The Diwali holiday season is once more upon us, resulting in substantial volatility in the shipbreaking market, with cash buyers appearing intent on speculating well ahead of the market in anticipation of some post-holiday buoyancy, and end buyers keen to stock their plots before the holiday break.
The increasing weakness of the Indian rupee against the US dollar (it sagged to a level of INR62 against the greenback), and constant fluctuations of steel prices within a $5-10 per ldt range, added to the volatility in the market.
Local prices at Alang are nowhere near reflecting those being offered by cash buyers, and there is some concern about the security of those deals done at high rates – particularly if the market turns or fails to climb to breakeven levels for the concerned cash buyer.
"Rates at present are already firm, and many end buyers are nervous about increasing prices to the levels that over-zealous cash buyers are demanding," said Dubai-based cash buyers GMS. "Indeed, many local buyers are feeling somewhat stretched at present levels and are not inclined to improve prices on available units at all."
Pakistani buyers continued to offer the best rates in the market, despite there being a cautious undertone to their bidding of $490 per ldt for clean tankers and $460 per ldt for general cargo vessels. They have had an outstanding third quarter in terms of purchases and profits.
Bangladeshi buyers, who have suffered from an abnormally torrential monsoon, were next in the pecking order, offering $5 per ldt less than their Gadani counterparts in both categories. Alang operators were further adrift with bids of $480 and $450 per ldt respectively, for wet and dry tonnage.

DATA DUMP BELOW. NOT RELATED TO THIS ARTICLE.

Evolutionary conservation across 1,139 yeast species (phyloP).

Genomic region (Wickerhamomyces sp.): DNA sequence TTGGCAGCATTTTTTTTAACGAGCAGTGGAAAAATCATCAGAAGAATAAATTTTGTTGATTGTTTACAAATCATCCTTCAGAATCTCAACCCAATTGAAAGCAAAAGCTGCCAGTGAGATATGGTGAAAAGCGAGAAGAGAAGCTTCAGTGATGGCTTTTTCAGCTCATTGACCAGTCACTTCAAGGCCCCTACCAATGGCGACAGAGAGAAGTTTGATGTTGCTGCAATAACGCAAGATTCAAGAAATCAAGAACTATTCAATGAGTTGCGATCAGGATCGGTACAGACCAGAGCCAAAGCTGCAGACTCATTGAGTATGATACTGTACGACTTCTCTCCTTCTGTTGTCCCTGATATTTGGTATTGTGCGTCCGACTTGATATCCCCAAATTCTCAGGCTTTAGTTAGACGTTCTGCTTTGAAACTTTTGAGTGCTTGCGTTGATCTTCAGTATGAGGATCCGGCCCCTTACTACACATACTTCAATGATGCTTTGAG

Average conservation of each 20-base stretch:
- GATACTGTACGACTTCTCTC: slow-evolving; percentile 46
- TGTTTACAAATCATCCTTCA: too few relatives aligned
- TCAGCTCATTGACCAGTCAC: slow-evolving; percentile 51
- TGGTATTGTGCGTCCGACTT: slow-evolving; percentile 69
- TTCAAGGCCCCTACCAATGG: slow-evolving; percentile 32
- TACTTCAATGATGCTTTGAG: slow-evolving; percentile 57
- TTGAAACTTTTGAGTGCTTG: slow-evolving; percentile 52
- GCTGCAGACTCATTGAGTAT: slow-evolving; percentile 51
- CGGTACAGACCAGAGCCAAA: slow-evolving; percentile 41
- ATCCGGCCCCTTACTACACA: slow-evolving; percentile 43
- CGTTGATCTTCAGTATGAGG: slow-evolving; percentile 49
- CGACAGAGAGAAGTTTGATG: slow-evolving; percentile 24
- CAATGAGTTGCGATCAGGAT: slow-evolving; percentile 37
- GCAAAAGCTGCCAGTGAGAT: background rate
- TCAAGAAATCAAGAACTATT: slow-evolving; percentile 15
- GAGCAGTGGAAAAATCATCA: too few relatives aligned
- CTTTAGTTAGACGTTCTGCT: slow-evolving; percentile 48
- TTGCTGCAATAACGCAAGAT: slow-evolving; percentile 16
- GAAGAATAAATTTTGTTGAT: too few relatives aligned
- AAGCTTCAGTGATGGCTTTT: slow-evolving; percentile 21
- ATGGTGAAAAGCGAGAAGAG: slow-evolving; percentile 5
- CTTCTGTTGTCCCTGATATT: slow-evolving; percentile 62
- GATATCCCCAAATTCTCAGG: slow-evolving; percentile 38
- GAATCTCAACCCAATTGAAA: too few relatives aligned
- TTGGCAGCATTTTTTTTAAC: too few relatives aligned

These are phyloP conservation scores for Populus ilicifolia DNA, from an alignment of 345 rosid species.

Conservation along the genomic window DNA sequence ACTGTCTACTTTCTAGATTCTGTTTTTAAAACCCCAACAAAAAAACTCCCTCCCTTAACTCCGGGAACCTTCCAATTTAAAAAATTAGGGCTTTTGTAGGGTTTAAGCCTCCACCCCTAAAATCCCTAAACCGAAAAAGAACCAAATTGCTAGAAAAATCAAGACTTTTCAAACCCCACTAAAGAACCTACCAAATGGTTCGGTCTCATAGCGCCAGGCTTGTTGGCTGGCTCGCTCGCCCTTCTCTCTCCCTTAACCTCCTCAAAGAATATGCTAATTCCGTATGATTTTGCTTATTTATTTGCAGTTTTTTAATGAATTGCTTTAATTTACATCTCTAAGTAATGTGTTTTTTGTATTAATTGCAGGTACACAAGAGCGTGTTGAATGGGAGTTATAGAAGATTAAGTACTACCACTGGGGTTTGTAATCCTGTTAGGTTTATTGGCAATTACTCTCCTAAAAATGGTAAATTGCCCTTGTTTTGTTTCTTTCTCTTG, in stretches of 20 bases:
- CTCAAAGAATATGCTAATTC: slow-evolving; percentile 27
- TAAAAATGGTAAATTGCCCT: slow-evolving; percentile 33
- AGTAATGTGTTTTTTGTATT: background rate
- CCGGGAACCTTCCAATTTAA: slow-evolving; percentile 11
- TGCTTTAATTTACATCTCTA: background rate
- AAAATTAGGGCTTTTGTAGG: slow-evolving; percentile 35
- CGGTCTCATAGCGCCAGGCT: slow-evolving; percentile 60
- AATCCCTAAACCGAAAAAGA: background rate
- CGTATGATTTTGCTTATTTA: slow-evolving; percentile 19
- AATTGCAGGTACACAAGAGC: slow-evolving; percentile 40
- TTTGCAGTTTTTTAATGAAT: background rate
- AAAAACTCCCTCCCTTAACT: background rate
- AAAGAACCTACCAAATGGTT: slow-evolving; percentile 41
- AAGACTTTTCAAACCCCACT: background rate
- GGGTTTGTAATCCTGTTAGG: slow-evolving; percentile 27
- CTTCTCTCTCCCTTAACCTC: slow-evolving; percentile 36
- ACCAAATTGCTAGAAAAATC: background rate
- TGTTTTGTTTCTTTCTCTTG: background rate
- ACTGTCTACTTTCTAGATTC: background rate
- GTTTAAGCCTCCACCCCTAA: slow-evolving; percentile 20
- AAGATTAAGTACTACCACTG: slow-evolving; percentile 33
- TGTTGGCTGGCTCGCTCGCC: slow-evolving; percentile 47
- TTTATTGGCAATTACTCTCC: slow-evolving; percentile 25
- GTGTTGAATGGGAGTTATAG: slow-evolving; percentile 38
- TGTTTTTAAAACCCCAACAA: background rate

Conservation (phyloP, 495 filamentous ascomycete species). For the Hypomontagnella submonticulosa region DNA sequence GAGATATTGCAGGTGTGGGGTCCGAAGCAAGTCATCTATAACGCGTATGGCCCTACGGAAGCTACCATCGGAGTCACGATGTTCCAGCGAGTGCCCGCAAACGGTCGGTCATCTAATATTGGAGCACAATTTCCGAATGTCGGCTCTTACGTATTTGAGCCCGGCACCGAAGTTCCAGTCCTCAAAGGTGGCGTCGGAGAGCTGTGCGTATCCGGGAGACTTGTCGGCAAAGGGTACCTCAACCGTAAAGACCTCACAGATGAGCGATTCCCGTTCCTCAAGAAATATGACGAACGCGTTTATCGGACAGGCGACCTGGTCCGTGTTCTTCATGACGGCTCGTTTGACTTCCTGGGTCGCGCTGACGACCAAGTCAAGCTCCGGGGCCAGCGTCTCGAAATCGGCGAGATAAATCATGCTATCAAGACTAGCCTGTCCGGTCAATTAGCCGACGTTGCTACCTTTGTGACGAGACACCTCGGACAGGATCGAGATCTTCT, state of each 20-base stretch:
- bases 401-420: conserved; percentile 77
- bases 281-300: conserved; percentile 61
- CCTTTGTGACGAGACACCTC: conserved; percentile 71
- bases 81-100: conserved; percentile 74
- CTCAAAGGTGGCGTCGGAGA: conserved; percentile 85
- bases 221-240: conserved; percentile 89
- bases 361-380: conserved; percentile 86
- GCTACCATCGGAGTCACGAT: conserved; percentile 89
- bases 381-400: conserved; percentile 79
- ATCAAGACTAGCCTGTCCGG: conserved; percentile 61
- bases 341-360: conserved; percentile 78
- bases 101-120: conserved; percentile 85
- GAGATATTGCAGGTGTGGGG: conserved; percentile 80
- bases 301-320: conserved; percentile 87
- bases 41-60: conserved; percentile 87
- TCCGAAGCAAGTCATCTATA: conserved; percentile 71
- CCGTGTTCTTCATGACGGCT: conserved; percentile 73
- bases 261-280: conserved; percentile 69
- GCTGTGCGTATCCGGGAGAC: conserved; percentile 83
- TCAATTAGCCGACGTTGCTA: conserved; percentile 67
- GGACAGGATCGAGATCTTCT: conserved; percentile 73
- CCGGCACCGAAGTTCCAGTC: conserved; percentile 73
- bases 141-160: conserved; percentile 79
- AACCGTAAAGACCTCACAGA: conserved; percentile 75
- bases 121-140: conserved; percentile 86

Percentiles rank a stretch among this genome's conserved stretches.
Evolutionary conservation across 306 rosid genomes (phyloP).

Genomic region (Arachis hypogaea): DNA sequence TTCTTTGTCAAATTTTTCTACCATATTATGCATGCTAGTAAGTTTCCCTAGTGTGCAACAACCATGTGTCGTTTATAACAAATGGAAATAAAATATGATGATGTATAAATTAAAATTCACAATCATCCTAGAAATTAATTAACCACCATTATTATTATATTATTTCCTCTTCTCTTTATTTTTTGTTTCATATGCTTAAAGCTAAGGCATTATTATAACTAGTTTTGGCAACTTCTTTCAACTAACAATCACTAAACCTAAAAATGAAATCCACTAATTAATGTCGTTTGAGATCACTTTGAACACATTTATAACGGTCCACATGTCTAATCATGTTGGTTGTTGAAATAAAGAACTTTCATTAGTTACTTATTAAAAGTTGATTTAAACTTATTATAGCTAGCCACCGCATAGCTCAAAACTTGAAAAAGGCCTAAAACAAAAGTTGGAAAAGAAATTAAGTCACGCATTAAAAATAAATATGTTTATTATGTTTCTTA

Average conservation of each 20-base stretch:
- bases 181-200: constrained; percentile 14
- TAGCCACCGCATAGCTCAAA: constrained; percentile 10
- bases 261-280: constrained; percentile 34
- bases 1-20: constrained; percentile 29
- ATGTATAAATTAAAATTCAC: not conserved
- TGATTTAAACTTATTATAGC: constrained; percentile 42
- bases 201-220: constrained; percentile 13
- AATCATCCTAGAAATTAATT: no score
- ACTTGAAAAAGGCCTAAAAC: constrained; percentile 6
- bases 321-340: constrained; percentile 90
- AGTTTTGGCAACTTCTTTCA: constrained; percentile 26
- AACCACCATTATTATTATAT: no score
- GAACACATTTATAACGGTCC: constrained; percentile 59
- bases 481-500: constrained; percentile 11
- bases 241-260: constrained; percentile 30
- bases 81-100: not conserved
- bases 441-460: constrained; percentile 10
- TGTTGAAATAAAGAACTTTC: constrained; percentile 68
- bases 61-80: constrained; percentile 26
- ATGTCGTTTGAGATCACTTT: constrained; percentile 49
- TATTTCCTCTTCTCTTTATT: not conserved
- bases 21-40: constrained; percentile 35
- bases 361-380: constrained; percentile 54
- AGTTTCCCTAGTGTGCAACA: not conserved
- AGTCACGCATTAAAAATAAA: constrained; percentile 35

The talking point of the last week of September was the unreal $535 per ldt rate at which the 10,448 ldt container vessel Altavia sold. It seemed to be a one-off deal, since no other vessel in that segment could attract a bid anywhere near that figure.
The other notable sale of the week was that of the Chinese controlled 8,671 ldt general cargo/tweendecker vessel Zhong Xiang, which attracted a rate of $512 per ldt. Brokers noted that the ship's favourable size, heavy propeller, November delivery and low beam all contributed to the impressive price.
Also achieving a decent price was the 4,950 ldt 'tween vessel Lalila Queen, which changed hands at $494 per ldt, with approximately 125 tonnes of bunkers on board upon delivery. The 20,748 ldt ro-ro/ container vessel Jolly Arancione was also sold at a fine rate of $463 per ldt on "as is Port Rashid" basis.
Overall, most end buyers across the sub-continent seem content to wait out the Eid holidays (in Pakistan and Bangladesh) and Diwali holidays (in India) before committing on new tonnage, sensing that perhaps the peak on prices may have been reached already and the only direction now is down.
Source: seatrade-global. 06 October 2014